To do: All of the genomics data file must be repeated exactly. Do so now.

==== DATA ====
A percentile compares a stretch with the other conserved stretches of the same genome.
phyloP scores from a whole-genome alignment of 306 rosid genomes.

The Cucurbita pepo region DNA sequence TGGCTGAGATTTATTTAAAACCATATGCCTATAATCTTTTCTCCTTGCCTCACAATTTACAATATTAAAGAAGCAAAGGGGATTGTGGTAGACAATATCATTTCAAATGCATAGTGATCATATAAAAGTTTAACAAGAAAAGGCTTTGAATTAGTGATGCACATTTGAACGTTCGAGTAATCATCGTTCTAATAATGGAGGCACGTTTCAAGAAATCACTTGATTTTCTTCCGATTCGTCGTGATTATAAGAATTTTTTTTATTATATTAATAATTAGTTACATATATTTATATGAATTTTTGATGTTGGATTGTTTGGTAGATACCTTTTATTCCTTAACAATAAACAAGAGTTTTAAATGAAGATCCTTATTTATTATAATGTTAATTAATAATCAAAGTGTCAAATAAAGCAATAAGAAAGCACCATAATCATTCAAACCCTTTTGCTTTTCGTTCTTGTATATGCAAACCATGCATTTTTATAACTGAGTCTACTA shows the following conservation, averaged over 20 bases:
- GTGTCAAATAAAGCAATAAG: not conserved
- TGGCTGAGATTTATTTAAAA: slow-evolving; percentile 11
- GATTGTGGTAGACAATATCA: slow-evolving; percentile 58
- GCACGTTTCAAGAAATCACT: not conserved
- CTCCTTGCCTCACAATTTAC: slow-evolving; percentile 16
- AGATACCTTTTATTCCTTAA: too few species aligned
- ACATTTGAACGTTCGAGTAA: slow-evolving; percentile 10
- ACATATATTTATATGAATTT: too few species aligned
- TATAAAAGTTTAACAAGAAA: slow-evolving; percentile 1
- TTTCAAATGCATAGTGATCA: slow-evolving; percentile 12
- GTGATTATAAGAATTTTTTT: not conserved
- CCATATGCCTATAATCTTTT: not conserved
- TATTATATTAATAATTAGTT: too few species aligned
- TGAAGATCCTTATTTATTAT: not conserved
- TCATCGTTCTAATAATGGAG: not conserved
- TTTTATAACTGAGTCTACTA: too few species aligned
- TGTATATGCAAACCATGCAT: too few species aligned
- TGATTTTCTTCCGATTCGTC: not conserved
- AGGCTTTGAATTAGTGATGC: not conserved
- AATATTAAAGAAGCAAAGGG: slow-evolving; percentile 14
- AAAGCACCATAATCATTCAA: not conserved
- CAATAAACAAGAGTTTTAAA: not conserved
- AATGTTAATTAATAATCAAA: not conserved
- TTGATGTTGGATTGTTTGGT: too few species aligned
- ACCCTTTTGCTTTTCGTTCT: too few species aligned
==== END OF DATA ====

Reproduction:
A percentile compares a stretch with the other conserved stretches of the same genome.
phyloP scores from a whole-genome alignment of 306 rosid genomes.

The Cucurbita pepo region DNA sequence TGGCTGAGATTTATTTAAAACCATATGCCTATAATCTTTTCTCCTTGCCTCACAATTTACAATATTAAAGAAGCAAAGGGGATTGTGGTAGACAATATCATTTCAAATGCATAGTGATCATATAAAAGTTTAACAAGAAAAGGCTTTGAATTAGTGATGCACATTTGAACGTTCGAGTAATCATCGTTCTAATAATGGAGGCACGTTTCAAGAAATCACTTGATTTTCTTCCGATTCGTCGTGATTATAAGAATTTTTTTTATTATATTAATAATTAGTTACATATATTTATATGAATTTTTGATGTTGGATTGTTTGGTAGATACCTTTTATTCCTTAACAATAAACAAGAGTTTTAAATGAAGATCCTTATTTATTATAATGTTAATTAATAATCAAAGTGTCAAATAAAGCAATAAGAAAGCACCATAATCATTCAAACCCTTTTGCTTTTCGTTCTTGTATATGCAAACCATGCATTTTTATAACTGAGTCTACTA shows the following conservation, averaged over 20 bases:
- GTGTCAAATAAAGCAATAAG: not conserved
- TGGCTGAGATTTATTTAAAA: slow-evolving; percentile 11
- GATTGTGGTAGACAATATCA: slow-evolving; percentile 58
- GCACGTTTCAAGAAATCACT: not conserved
- CTCCTTGCCTCACAATTTAC: slow-evolving; percentile 16
- AGATACCTTTTATTCCTTAA: too few species aligned
- ACATTTGAACGTTCGAGTAA: slow-evolving; percentile 10
- ACATATATTTATATGAATTT: too few species aligned
- TATAAAAGTTTAACAAGAAA: slow-evolving; percentile 1
- TTTCAAATGCATAGTGATCA: slow-evolving; percentile 12
- GTGATTATAAGAATTTTTTT: not conserved
- CCATATGCCTATAATCTTTT: not conserved
- TATTATATTAATAATTAGTT: too few species aligned
- TGAAGATCCTTATTTATTAT: not conserved
- TCATCGTTCTAATAATGGAG: not conserved
- TTTTATAACTGAGTCTACTA: too few species aligned
- TGTATATGCAAACCATGCAT: too few species aligned
- TGATTTTCTTCCGATTCGTC: not conserved
- AGGCTTTGAATTAGTGATGC: not conserved
- AATATTAAAGAAGCAAAGGG: slow-evolving; percentile 14
- AAAGCACCATAATCATTCAA: not conserved
- CAATAAACAAGAGTTTTAAA: not conserved
- AATGTTAATTAATAATCAAA: not conserved
- TTGATGTTGGATTGTTTGGT: too few species aligned
- ACCCTTTTGCTTTTCGTTCT: too few species aligned